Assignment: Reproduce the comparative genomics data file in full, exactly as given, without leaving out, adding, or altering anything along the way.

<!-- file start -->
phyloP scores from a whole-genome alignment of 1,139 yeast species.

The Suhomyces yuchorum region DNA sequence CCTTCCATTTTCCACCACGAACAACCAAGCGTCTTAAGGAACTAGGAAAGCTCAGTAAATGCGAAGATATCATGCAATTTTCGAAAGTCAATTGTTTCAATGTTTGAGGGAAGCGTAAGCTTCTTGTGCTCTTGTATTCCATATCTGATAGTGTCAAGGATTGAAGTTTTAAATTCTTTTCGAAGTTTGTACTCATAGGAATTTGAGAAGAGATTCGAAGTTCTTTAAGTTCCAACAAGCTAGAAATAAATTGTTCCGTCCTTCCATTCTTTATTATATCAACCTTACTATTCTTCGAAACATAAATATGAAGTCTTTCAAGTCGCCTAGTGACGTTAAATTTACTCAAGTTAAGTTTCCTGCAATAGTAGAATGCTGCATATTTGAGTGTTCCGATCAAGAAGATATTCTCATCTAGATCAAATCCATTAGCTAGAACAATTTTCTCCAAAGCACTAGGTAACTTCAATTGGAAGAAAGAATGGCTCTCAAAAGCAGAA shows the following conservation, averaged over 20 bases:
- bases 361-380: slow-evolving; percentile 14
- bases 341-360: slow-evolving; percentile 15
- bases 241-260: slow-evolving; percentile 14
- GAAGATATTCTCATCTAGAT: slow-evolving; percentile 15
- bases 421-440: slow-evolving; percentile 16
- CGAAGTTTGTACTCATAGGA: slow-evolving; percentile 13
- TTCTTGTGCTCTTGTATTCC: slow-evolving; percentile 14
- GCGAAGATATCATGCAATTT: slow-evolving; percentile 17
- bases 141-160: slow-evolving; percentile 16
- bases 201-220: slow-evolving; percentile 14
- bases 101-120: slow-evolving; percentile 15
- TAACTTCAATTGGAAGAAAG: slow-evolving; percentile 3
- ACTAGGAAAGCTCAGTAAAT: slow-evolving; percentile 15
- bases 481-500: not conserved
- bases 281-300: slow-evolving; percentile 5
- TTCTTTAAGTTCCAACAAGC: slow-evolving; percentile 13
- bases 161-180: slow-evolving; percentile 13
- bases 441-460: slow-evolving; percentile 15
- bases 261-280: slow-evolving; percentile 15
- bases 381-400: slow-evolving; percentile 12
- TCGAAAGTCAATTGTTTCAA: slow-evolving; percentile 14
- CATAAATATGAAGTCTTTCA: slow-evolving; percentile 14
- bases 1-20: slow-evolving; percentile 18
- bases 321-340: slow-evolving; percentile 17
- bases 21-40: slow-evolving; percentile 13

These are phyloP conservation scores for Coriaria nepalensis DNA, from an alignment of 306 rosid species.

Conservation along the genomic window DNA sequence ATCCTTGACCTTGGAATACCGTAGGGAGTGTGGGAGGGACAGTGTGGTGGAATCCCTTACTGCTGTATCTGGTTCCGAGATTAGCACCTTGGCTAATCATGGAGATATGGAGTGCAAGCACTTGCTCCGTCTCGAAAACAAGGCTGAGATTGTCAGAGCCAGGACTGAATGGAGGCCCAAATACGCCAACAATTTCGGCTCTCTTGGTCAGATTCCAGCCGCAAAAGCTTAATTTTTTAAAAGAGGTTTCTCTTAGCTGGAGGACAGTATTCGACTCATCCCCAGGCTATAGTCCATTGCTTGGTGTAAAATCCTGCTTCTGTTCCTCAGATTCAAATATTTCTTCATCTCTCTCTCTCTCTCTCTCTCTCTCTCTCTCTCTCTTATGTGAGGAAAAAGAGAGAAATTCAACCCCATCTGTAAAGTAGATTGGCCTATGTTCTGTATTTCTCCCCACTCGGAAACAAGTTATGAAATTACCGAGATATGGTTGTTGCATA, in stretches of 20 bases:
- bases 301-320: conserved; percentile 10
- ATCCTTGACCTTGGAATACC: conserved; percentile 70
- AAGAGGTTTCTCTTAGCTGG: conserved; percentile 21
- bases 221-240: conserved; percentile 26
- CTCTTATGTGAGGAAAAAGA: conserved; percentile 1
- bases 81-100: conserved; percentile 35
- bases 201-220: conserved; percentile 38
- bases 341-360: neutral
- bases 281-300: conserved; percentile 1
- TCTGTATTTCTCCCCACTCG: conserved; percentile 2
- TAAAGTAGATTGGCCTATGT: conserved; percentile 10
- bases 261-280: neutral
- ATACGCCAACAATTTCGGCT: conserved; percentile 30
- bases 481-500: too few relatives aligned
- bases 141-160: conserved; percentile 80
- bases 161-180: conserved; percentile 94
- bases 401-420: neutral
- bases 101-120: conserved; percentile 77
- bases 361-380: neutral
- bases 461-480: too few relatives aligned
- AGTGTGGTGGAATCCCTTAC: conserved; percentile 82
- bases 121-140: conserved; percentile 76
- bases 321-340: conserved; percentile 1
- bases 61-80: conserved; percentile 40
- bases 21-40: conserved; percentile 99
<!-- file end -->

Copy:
phyloP scores from a whole-genome alignment of 1,139 yeast species.

The Suhomyces yuchorum region DNA sequence CCTTCCATTTTCCACCACGAACAACCAAGCGTCTTAAGGAACTAGGAAAGCTCAGTAAATGCGAAGATATCATGCAATTTTCGAAAGTCAATTGTTTCAATGTTTGAGGGAAGCGTAAGCTTCTTGTGCTCTTGTATTCCATATCTGATAGTGTCAAGGATTGAAGTTTTAAATTCTTTTCGAAGTTTGTACTCATAGGAATTTGAGAAGAGATTCGAAGTTCTTTAAGTTCCAACAAGCTAGAAATAAATTGTTCCGTCCTTCCATTCTTTATTATATCAACCTTACTATTCTTCGAAACATAAATATGAAGTCTTTCAAGTCGCCTAGTGACGTTAAATTTACTCAAGTTAAGTTTCCTGCAATAGTAGAATGCTGCATATTTGAGTGTTCCGATCAAGAAGATATTCTCATCTAGATCAAATCCATTAGCTAGAACAATTTTCTCCAAAGCACTAGGTAACTTCAATTGGAAGAAAGAATGGCTCTCAAAAGCAGAA shows the following conservation, averaged over 20 bases:
- bases 361-380: slow-evolving; percentile 14
- bases 341-360: slow-evolving; percentile 15
- bases 241-260: slow-evolving; percentile 14
- GAAGATATTCTCATCTAGAT: slow-evolving; percentile 15
- bases 421-440: slow-evolving; percentile 16
- CGAAGTTTGTACTCATAGGA: slow-evolving; percentile 13
- TTCTTGTGCTCTTGTATTCC: slow-evolving; percentile 14
- GCGAAGATATCATGCAATTT: slow-evolving; percentile 17
- bases 141-160: slow-evolving; percentile 16
- bases 201-220: slow-evolving; percentile 14
- bases 101-120: slow-evolving; percentile 15
- TAACTTCAATTGGAAGAAAG: slow-evolving; percentile 3
- ACTAGGAAAGCTCAGTAAAT: slow-evolving; percentile 15
- bases 481-500: not conserved
- bases 281-300: slow-evolving; percentile 5
- TTCTTTAAGTTCCAACAAGC: slow-evolving; percentile 13
- bases 161-180: slow-evolving; percentile 13
- bases 441-460: slow-evolving; percentile 15
- bases 261-280: slow-evolving; percentile 15
- bases 381-400: slow-evolving; percentile 12
- TCGAAAGTCAATTGTTTCAA: slow-evolving; percentile 14
- CATAAATATGAAGTCTTTCA: slow-evolving; percentile 14
- bases 1-20: slow-evolving; percentile 18
- bases 321-340: slow-evolving; percentile 17
- bases 21-40: slow-evolving; percentile 13

These are phyloP conservation scores for Coriaria nepalensis DNA, from an alignment of 306 rosid species.

Conservation along the genomic window DNA sequence ATCCTTGACCTTGGAATACCGTAGGGAGTGTGGGAGGGACAGTGTGGTGGAATCCCTTACTGCTGTATCTGGTTCCGAGATTAGCACCTTGGCTAATCATGGAGATATGGAGTGCAAGCACTTGCTCCGTCTCGAAAACAAGGCTGAGATTGTCAGAGCCAGGACTGAATGGAGGCCCAAATACGCCAACAATTTCGGCTCTCTTGGTCAGATTCCAGCCGCAAAAGCTTAATTTTTTAAAAGAGGTTTCTCTTAGCTGGAGGACAGTATTCGACTCATCCCCAGGCTATAGTCCATTGCTTGGTGTAAAATCCTGCTTCTGTTCCTCAGATTCAAATATTTCTTCATCTCTCTCTCTCTCTCTCTCTCTCTCTCTCTCTCTCTTATGTGAGGAAAAAGAGAGAAATTCAACCCCATCTGTAAAGTAGATTGGCCTATGTTCTGTATTTCTCCCCACTCGGAAACAAGTTATGAAATTACCGAGATATGGTTGTTGCATA, in stretches of 20 bases:
- bases 301-320: conserved; percentile 10
- ATCCTTGACCTTGGAATACC: conserved; percentile 70
- AAGAGGTTTCTCTTAGCTGG: conserved; percentile 21
- bases 221-240: conserved; percentile 26
- CTCTTATGTGAGGAAAAAGA: conserved; percentile 1
- bases 81-100: conserved; percentile 35
- bases 201-220: conserved; percentile 38
- bases 341-360: neutral
- bases 281-300: conserved; percentile 1
- TCTGTATTTCTCCCCACTCG: conserved; percentile 2
- TAAAGTAGATTGGCCTATGT: conserved; percentile 10
- bases 261-280: neutral
- ATACGCCAACAATTTCGGCT: conserved; percentile 30
- bases 481-500: too few relatives aligned
- bases 141-160: conserved; percentile 80
- bases 161-180: conserved; percentile 94
- bases 401-420: neutral
- bases 101-120: conserved; percentile 77
- bases 361-380: neutral
- bases 461-480: too few relatives aligned
- AGTGTGGTGGAATCCCTTAC: conserved; percentile 82
- bases 121-140: conserved; percentile 76
- bases 321-340: conserved; percentile 1
- bases 61-80: conserved; percentile 40
- bases 21-40: conserved; percentile 99